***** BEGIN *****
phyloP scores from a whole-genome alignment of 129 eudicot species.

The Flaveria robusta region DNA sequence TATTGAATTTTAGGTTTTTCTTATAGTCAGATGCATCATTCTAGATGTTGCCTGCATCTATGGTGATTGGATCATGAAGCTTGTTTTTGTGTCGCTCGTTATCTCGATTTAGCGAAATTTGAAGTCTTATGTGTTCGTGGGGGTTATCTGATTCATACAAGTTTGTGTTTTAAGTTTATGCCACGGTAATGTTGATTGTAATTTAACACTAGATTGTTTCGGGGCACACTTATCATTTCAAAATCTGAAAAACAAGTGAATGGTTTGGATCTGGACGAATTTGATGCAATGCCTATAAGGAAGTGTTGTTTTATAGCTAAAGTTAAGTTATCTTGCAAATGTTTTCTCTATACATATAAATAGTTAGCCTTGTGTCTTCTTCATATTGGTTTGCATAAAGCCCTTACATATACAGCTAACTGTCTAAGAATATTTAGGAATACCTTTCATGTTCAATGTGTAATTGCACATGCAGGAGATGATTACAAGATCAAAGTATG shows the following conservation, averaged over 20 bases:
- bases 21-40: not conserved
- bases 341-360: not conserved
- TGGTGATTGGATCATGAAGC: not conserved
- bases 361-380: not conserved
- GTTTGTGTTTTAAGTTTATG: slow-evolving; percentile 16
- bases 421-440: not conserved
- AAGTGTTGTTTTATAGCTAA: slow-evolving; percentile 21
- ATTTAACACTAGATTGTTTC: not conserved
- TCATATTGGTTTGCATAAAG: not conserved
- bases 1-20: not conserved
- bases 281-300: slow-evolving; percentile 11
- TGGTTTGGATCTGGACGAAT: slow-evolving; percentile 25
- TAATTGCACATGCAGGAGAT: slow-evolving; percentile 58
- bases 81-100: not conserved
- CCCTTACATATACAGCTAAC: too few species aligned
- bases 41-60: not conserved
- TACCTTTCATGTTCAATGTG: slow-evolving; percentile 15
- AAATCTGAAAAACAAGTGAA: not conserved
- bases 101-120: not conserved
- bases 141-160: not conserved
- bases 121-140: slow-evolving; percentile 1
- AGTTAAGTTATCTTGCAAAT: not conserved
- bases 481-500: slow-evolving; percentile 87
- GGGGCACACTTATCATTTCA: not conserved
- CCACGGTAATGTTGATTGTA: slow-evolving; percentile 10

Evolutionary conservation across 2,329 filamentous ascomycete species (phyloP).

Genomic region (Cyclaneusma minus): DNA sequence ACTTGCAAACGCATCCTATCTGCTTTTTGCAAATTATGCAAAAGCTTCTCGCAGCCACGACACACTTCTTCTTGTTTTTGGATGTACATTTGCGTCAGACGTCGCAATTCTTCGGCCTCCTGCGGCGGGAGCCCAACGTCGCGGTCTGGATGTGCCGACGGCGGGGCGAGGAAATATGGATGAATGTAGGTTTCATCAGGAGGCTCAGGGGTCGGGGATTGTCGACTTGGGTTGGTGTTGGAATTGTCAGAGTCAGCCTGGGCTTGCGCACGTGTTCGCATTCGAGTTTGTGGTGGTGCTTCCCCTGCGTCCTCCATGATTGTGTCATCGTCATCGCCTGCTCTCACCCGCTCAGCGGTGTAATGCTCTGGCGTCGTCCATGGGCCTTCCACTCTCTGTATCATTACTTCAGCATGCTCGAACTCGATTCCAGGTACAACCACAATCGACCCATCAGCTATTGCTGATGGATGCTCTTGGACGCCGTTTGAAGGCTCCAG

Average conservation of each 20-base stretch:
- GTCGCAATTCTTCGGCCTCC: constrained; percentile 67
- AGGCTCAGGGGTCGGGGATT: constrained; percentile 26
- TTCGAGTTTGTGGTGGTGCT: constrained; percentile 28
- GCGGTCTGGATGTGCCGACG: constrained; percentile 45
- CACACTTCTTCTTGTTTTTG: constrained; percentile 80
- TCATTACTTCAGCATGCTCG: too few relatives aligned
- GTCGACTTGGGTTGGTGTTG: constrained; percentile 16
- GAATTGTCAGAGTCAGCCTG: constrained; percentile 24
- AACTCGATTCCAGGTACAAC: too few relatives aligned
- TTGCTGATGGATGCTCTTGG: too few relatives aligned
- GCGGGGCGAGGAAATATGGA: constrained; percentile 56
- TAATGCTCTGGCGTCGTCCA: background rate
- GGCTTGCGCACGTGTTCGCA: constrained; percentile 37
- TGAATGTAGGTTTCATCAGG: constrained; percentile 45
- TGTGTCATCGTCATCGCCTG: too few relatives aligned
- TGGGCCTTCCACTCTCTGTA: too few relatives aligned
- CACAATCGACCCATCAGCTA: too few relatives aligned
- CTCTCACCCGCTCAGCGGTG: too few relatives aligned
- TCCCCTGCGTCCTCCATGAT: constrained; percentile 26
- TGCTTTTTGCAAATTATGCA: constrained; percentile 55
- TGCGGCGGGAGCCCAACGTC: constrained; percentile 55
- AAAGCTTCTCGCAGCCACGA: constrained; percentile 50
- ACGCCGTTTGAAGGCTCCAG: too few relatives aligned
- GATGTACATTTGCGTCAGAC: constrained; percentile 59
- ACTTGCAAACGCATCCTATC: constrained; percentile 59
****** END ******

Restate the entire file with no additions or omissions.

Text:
phyloP scores from a whole-genome alignment of 129 eudicot species.

The Flaveria robusta region DNA sequence TATTGAATTTTAGGTTTTTCTTATAGTCAGATGCATCATTCTAGATGTTGCCTGCATCTATGGTGATTGGATCATGAAGCTTGTTTTTGTGTCGCTCGTTATCTCGATTTAGCGAAATTTGAAGTCTTATGTGTTCGTGGGGGTTATCTGATTCATACAAGTTTGTGTTTTAAGTTTATGCCACGGTAATGTTGATTGTAATTTAACACTAGATTGTTTCGGGGCACACTTATCATTTCAAAATCTGAAAAACAAGTGAATGGTTTGGATCTGGACGAATTTGATGCAATGCCTATAAGGAAGTGTTGTTTTATAGCTAAAGTTAAGTTATCTTGCAAATGTTTTCTCTATACATATAAATAGTTAGCCTTGTGTCTTCTTCATATTGGTTTGCATAAAGCCCTTACATATACAGCTAACTGTCTAAGAATATTTAGGAATACCTTTCATGTTCAATGTGTAATTGCACATGCAGGAGATGATTACAAGATCAAAGTATG shows the following conservation, averaged over 20 bases:
- bases 21-40: not conserved
- bases 341-360: not conserved
- TGGTGATTGGATCATGAAGC: not conserved
- bases 361-380: not conserved
- GTTTGTGTTTTAAGTTTATG: slow-evolving; percentile 16
- bases 421-440: not conserved
- AAGTGTTGTTTTATAGCTAA: slow-evolving; percentile 21
- ATTTAACACTAGATTGTTTC: not conserved
- TCATATTGGTTTGCATAAAG: not conserved
- bases 1-20: not conserved
- bases 281-300: slow-evolving; percentile 11
- TGGTTTGGATCTGGACGAAT: slow-evolving; percentile 25
- TAATTGCACATGCAGGAGAT: slow-evolving; percentile 58
- bases 81-100: not conserved
- CCCTTACATATACAGCTAAC: too few species aligned
- bases 41-60: not conserved
- TACCTTTCATGTTCAATGTG: slow-evolving; percentile 15
- AAATCTGAAAAACAAGTGAA: not conserved
- bases 101-120: not conserved
- bases 141-160: not conserved
- bases 121-140: slow-evolving; percentile 1
- AGTTAAGTTATCTTGCAAAT: not conserved
- bases 481-500: slow-evolving; percentile 87
- GGGGCACACTTATCATTTCA: not conserved
- CCACGGTAATGTTGATTGTA: slow-evolving; percentile 10

Evolutionary conservation across 2,329 filamentous ascomycete species (phyloP).

Genomic region (Cyclaneusma minus): DNA sequence ACTTGCAAACGCATCCTATCTGCTTTTTGCAAATTATGCAAAAGCTTCTCGCAGCCACGACACACTTCTTCTTGTTTTTGGATGTACATTTGCGTCAGACGTCGCAATTCTTCGGCCTCCTGCGGCGGGAGCCCAACGTCGCGGTCTGGATGTGCCGACGGCGGGGCGAGGAAATATGGATGAATGTAGGTTTCATCAGGAGGCTCAGGGGTCGGGGATTGTCGACTTGGGTTGGTGTTGGAATTGTCAGAGTCAGCCTGGGCTTGCGCACGTGTTCGCATTCGAGTTTGTGGTGGTGCTTCCCCTGCGTCCTCCATGATTGTGTCATCGTCATCGCCTGCTCTCACCCGCTCAGCGGTGTAATGCTCTGGCGTCGTCCATGGGCCTTCCACTCTCTGTATCATTACTTCAGCATGCTCGAACTCGATTCCAGGTACAACCACAATCGACCCATCAGCTATTGCTGATGGATGCTCTTGGACGCCGTTTGAAGGCTCCAG

Average conservation of each 20-base stretch:
- GTCGCAATTCTTCGGCCTCC: constrained; percentile 67
- AGGCTCAGGGGTCGGGGATT: constrained; percentile 26
- TTCGAGTTTGTGGTGGTGCT: constrained; percentile 28
- GCGGTCTGGATGTGCCGACG: constrained; percentile 45
- CACACTTCTTCTTGTTTTTG: constrained; percentile 80
- TCATTACTTCAGCATGCTCG: too few relatives aligned
- GTCGACTTGGGTTGGTGTTG: constrained; percentile 16
- GAATTGTCAGAGTCAGCCTG: constrained; percentile 24
- AACTCGATTCCAGGTACAAC: too few relatives aligned
- TTGCTGATGGATGCTCTTGG: too few relatives aligned
- GCGGGGCGAGGAAATATGGA: constrained; percentile 56
- TAATGCTCTGGCGTCGTCCA: background rate
- GGCTTGCGCACGTGTTCGCA: constrained; percentile 37
- TGAATGTAGGTTTCATCAGG: constrained; percentile 45
- TGTGTCATCGTCATCGCCTG: too few relatives aligned
- TGGGCCTTCCACTCTCTGTA: too few relatives aligned
- CACAATCGACCCATCAGCTA: too few relatives aligned
- CTCTCACCCGCTCAGCGGTG: too few relatives aligned
- TCCCCTGCGTCCTCCATGAT: constrained; percentile 26
- TGCTTTTTGCAAATTATGCA: constrained; percentile 55
- TGCGGCGGGAGCCCAACGTC: constrained; percentile 55
- AAAGCTTCTCGCAGCCACGA: constrained; percentile 50
- ACGCCGTTTGAAGGCTCCAG: too few relatives aligned
- GATGTACATTTGCGTCAGAC: constrained; percentile 59
- ACTTGCAAACGCATCCTATC: constrained; percentile 59